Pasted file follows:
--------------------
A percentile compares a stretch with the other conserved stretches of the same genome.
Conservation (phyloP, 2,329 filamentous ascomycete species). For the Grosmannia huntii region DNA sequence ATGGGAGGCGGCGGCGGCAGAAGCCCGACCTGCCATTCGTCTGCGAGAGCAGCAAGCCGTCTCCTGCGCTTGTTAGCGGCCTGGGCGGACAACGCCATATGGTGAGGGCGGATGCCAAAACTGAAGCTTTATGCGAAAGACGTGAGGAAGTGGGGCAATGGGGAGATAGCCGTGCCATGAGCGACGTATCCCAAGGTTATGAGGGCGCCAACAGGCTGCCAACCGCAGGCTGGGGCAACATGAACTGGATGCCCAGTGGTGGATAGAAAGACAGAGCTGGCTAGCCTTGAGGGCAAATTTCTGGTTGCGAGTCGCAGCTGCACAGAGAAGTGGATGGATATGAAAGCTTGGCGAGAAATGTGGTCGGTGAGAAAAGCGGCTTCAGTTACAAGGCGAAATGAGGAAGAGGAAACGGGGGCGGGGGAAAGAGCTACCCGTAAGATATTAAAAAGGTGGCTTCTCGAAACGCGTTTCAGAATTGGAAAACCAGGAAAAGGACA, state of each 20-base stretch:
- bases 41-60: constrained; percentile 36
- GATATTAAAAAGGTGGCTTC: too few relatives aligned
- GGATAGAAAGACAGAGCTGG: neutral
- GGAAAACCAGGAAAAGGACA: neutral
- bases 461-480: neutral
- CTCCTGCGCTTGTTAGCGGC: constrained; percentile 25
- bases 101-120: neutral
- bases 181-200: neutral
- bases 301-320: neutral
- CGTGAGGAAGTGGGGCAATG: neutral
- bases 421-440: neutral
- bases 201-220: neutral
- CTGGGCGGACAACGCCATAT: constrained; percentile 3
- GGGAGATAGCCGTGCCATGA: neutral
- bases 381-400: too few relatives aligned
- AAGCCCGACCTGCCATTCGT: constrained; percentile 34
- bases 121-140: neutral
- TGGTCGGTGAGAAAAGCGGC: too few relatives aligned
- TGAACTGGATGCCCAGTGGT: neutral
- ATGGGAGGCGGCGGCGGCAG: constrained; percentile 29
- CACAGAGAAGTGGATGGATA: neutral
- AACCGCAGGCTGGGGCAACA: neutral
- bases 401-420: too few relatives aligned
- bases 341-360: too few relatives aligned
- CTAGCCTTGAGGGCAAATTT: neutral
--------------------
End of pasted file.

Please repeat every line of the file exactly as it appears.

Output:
A percentile compares a stretch with the other conserved stretches of the same genome.
Conservation (phyloP, 2,329 filamentous ascomycete species). For the Grosmannia huntii region DNA sequence ATGGGAGGCGGCGGCGGCAGAAGCCCGACCTGCCATTCGTCTGCGAGAGCAGCAAGCCGTCTCCTGCGCTTGTTAGCGGCCTGGGCGGACAACGCCATATGGTGAGGGCGGATGCCAAAACTGAAGCTTTATGCGAAAGACGTGAGGAAGTGGGGCAATGGGGAGATAGCCGTGCCATGAGCGACGTATCCCAAGGTTATGAGGGCGCCAACAGGCTGCCAACCGCAGGCTGGGGCAACATGAACTGGATGCCCAGTGGTGGATAGAAAGACAGAGCTGGCTAGCCTTGAGGGCAAATTTCTGGTTGCGAGTCGCAGCTGCACAGAGAAGTGGATGGATATGAAAGCTTGGCGAGAAATGTGGTCGGTGAGAAAAGCGGCTTCAGTTACAAGGCGAAATGAGGAAGAGGAAACGGGGGCGGGGGAAAGAGCTACCCGTAAGATATTAAAAAGGTGGCTTCTCGAAACGCGTTTCAGAATTGGAAAACCAGGAAAAGGACA, state of each 20-base stretch:
- bases 41-60: constrained; percentile 36
- GATATTAAAAAGGTGGCTTC: too few relatives aligned
- GGATAGAAAGACAGAGCTGG: neutral
- GGAAAACCAGGAAAAGGACA: neutral
- bases 461-480: neutral
- CTCCTGCGCTTGTTAGCGGC: constrained; percentile 25
- bases 101-120: neutral
- bases 181-200: neutral
- bases 301-320: neutral
- CGTGAGGAAGTGGGGCAATG: neutral
- bases 421-440: neutral
- bases 201-220: neutral
- CTGGGCGGACAACGCCATAT: constrained; percentile 3
- GGGAGATAGCCGTGCCATGA: neutral
- bases 381-400: too few relatives aligned
- AAGCCCGACCTGCCATTCGT: constrained; percentile 34
- bases 121-140: neutral
- TGGTCGGTGAGAAAAGCGGC: too few relatives aligned
- TGAACTGGATGCCCAGTGGT: neutral
- ATGGGAGGCGGCGGCGGCAG: constrained; percentile 29
- CACAGAGAAGTGGATGGATA: neutral
- AACCGCAGGCTGGGGCAACA: neutral
- bases 401-420: too few relatives aligned
- bases 341-360: too few relatives aligned
- CTAGCCTTGAGGGCAAATTT: neutral